As iron can readily donate and accept electrons, interconverting between ferrous (Fe2+
) and ferric (Fe3+
) forms, it is an important component of various cytochromes and is required for the functioning of a number of enzymes. However, this property also makes iron highly toxic, being able to catalyze the conversion of hydrogen peroxide into free-hydroxyl radical ions that can damage cellular membranes, proteins, and DNA [5
]. Under normal conditions, the potential toxicity of plasma iron is eliminated by sequestration into complexes with transferrin, the major plasma iron-binding protein. However, the presence of excess body iron can quickly saturate the available transferrin and result in the appearance of nontransferrin-bound iron (NTBI). The pathologically relevant component of NTBI is labile plasma iron (LPI), which encompasses organ-penetrating forms of iron that are redox active and directly chelatable [6
]. Generation of LPI leads to unregulated iron uptake and subsequent intracellular storage either within ferritin molecules or as hemosiderin, an iron storage complex. When the sequestering capacity of iron-binding proteins is exceeded, excessive labile iron pools develop, which are the mediators of organ toxicity in iron-overloaded patients [7
]. In the absence of treatment the toxic effects of the stored iron will result in ongoing tissue damage and ultimately organ dysfunction and failure [4
]. Therefore, the adverse consequences of iron overload can arise from the elevation of NTBI and LPI in plasma, as well as due to organ damage mediated by the accumulation of tissue iron in target organs. The sources of elevated NTBI in HSCT patients are summarized in .
Causes of increased NTBI in HSCT recipients.
Iron from red cell transfusions initially accumulates bound to ferritin in the macrophages of tissues such as liver, spleen, and bone marrow. Iron export into plasma from iron-loaded macrophages as well as duodenal enterocytes (in the case dietary iron absorption) occurs via the iron export protein ferroportin located on the membrane of these cells [9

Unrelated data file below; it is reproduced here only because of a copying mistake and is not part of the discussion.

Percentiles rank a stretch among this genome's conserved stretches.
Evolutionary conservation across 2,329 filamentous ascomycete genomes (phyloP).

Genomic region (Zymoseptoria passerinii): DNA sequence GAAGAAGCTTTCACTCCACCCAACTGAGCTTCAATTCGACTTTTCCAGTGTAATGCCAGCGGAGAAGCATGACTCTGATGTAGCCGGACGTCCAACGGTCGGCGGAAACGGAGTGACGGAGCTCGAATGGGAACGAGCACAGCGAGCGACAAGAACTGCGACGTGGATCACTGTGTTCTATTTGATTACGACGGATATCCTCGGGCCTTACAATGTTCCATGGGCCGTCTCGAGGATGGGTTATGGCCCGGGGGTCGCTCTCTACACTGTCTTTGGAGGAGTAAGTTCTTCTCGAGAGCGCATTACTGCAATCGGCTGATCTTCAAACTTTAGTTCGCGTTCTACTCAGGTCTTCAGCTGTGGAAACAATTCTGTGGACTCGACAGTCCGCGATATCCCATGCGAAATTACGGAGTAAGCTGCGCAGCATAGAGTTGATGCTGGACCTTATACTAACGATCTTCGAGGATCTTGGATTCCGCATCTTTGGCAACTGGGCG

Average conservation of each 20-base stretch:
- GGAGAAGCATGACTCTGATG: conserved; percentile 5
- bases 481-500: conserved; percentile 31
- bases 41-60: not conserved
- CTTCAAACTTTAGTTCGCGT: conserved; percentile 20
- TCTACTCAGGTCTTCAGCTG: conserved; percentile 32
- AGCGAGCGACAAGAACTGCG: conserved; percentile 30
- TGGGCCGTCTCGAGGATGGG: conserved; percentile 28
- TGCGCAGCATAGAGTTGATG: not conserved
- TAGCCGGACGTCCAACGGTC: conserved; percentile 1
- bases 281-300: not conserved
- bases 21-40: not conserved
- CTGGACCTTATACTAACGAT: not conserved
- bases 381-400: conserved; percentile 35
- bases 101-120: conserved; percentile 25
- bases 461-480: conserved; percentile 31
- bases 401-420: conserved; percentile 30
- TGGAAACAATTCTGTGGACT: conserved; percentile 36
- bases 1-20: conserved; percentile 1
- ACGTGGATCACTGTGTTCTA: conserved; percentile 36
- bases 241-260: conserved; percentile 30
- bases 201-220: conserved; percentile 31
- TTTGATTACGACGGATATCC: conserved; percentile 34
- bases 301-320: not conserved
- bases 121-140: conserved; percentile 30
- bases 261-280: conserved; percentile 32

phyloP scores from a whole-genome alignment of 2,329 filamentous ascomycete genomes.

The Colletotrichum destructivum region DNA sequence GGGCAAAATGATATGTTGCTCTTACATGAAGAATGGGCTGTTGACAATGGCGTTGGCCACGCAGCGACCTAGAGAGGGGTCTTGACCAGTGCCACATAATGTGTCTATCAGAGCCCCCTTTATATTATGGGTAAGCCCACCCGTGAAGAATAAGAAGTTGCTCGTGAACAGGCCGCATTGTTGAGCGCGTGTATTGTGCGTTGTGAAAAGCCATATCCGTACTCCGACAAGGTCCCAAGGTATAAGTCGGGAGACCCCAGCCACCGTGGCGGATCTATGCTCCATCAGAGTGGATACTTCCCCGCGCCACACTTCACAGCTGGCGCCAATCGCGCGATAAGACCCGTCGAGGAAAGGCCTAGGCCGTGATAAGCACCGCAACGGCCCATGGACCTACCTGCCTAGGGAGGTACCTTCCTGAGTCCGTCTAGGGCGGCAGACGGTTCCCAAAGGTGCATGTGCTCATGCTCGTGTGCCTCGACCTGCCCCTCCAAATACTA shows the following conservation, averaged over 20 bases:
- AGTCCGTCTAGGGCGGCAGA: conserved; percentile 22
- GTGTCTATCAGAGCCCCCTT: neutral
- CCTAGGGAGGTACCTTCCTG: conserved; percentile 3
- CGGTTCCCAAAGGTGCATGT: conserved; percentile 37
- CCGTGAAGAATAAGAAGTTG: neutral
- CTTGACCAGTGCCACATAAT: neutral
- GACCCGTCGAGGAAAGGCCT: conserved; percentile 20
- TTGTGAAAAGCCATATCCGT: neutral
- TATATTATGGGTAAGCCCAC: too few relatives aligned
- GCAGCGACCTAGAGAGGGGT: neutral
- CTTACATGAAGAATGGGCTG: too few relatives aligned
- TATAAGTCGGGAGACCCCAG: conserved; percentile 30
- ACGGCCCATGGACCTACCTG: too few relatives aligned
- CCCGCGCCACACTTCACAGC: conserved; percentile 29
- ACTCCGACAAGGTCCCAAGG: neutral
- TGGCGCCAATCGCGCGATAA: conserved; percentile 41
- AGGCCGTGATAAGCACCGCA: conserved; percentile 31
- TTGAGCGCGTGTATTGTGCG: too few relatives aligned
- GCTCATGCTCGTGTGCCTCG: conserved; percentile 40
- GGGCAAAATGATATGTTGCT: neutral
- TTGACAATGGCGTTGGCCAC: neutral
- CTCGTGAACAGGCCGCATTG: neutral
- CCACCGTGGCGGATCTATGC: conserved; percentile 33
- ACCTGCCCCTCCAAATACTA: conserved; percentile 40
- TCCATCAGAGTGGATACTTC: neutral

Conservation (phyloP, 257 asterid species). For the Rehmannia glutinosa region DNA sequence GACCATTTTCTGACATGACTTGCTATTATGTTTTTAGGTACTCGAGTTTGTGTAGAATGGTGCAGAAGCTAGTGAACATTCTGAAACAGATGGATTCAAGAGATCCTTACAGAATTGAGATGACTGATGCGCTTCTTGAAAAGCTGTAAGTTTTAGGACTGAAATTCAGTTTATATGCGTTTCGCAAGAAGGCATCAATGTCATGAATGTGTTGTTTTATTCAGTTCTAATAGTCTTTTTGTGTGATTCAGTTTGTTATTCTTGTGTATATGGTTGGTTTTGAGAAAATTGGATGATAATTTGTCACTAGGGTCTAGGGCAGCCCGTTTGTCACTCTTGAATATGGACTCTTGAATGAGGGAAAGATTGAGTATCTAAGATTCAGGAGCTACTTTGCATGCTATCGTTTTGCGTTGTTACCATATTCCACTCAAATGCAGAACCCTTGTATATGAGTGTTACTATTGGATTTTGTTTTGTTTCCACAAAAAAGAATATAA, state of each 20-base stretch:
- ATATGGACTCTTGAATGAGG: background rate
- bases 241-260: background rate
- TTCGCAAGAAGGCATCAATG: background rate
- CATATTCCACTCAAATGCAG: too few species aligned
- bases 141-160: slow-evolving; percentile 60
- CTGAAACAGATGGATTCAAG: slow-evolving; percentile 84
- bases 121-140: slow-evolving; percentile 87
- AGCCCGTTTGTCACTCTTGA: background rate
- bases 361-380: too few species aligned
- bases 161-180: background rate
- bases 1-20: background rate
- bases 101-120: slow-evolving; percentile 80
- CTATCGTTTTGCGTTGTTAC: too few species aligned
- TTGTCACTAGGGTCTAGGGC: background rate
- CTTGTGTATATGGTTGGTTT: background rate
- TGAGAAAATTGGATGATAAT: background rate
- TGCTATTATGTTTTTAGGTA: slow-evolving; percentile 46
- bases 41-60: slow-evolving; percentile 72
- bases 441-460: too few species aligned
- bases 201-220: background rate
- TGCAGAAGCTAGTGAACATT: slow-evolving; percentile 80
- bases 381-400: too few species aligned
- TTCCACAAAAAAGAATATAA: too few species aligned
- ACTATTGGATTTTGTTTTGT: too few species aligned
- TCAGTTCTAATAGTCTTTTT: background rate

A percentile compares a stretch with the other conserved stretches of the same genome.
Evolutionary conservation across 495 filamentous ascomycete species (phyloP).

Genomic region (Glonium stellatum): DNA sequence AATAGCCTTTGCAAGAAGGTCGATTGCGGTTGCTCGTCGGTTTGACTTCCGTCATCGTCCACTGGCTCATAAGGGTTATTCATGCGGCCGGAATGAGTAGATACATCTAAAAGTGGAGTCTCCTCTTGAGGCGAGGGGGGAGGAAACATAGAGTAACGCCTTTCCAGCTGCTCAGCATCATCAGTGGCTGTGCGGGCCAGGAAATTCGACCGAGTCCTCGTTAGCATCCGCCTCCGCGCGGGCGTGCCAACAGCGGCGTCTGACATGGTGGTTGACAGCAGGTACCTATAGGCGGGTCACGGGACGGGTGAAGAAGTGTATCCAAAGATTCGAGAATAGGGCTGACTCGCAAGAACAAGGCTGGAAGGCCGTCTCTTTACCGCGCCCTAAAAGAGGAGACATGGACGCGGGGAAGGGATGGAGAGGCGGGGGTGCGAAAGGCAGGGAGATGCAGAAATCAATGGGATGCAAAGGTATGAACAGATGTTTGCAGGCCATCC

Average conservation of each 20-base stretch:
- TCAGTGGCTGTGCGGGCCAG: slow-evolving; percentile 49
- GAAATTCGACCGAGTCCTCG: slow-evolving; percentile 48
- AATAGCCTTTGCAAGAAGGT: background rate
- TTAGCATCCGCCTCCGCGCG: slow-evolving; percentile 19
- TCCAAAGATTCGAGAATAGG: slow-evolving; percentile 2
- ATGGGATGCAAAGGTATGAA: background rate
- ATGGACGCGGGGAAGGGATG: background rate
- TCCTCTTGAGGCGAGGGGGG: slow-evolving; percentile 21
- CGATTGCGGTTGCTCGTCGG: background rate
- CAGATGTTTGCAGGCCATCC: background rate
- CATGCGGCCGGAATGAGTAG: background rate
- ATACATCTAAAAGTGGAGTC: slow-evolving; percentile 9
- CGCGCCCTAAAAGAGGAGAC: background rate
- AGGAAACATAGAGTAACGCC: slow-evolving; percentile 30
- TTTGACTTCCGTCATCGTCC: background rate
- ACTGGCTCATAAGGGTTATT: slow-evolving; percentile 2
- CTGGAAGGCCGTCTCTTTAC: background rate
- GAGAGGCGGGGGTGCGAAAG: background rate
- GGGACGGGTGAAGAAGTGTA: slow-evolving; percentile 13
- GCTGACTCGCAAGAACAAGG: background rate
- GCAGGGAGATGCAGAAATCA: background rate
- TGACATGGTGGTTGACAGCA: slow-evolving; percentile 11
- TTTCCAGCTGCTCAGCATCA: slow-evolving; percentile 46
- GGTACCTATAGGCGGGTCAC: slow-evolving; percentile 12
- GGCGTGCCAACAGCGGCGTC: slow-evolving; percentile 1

]. Ferroportin expression in turn is negatively regulated by hepatic production of hepcidin, a key hormone that regulates iron metabolism by inducing the internalization and degradation of ferroportin [10
]. Serum hepcidin-25 levels have been shown to negatively correlate with the degree of erythropoiesis in the HSCT setting [11
]. Thus, the degree of erythropoietic activity after HSCT appears to be the major regulator of hepcidin level which in turn may determine plasma iron levels in the HSCT setting.
The conditioning regimen itself can also contribute to the increase in NTBI levels, partly due to inhibition of erythropoiesis, the main route of iron utilization. In one study, NTBI peaked as early as 4 days prior to transplantation, and was detectable for 6–18 days in all patients [12
] (). Other studies have shown similar results [13
]. In addition, stored iron can be released from the liver as a result of tissue injury that can occur during conditioning [12
]. Transferrin levels can drop as an acute phase reaction, and transferrin saturation can increase during chemoradiotherapy, often reaching indexes of more than 80% and leading to increased levels of NTBI [12
]. Conditions in the peritransplantation period can therefore result in elevated NTBI and LPI levels in the plasma, which persist at least until engraftment.
Figure 2 Mean ± SD serum level of the calculated transferrin saturation in 10 allogenic SCT patients during the peritransplantation period. Arrow indicates onset of the conditioning regimen .
Normally, endogenous antioxidants also play a role in scavenging free radicals and preventing cell damage [17
]. However, in patients undergoing HSCT, chemotherapy or radiotherapy-based conditioning regimens can result in a prooxidant status, as indicated by a reduced total radical antioxidant parameter of plasma (TRAP), a measure of the overall capacity of human plasma to inhibit free radical-induced lipid peroxidation [14
]. In one study, assessment of the antioxidant status before and after HSCT showed a breakdown in plasma antioxidant defense and an inverse correlation between levels of NTBI and TRAP. Recent data have also demonstrated a prooxidant state in patients conditioned with chemoradiotherapy, indicated by significant increases in malondialdehyde (an indicator of oxidative stress and lipid peroxidation), glutathione peroxidase, and super oxide dismutase [19
]. Decreased levels of other endogenous antioxidants such as α
-tocopherol and β
-carotene have also been noted [14
]. The disturbance of pro-oxidative/antioxidative balance in the plasma of patients undergoing HSCT may augment the toxicity of LPI and suggests that the adminstration of antioxidants, such as N-acetylcysteine or glutamine (glutathione precursor), may, therefore, be beneficial [14
In addition to performing a vital role in the human body, iron is an important element for the growth of pathogenic microorganisms [21
]. High plasma iron levels can therefore not only promote microbial growth but can also directly increase susceptibility to infection by inhibiting the function of the immune system. High intracellular iron levels have been shown to result in the direct impairment of innate and acquired immune responses [21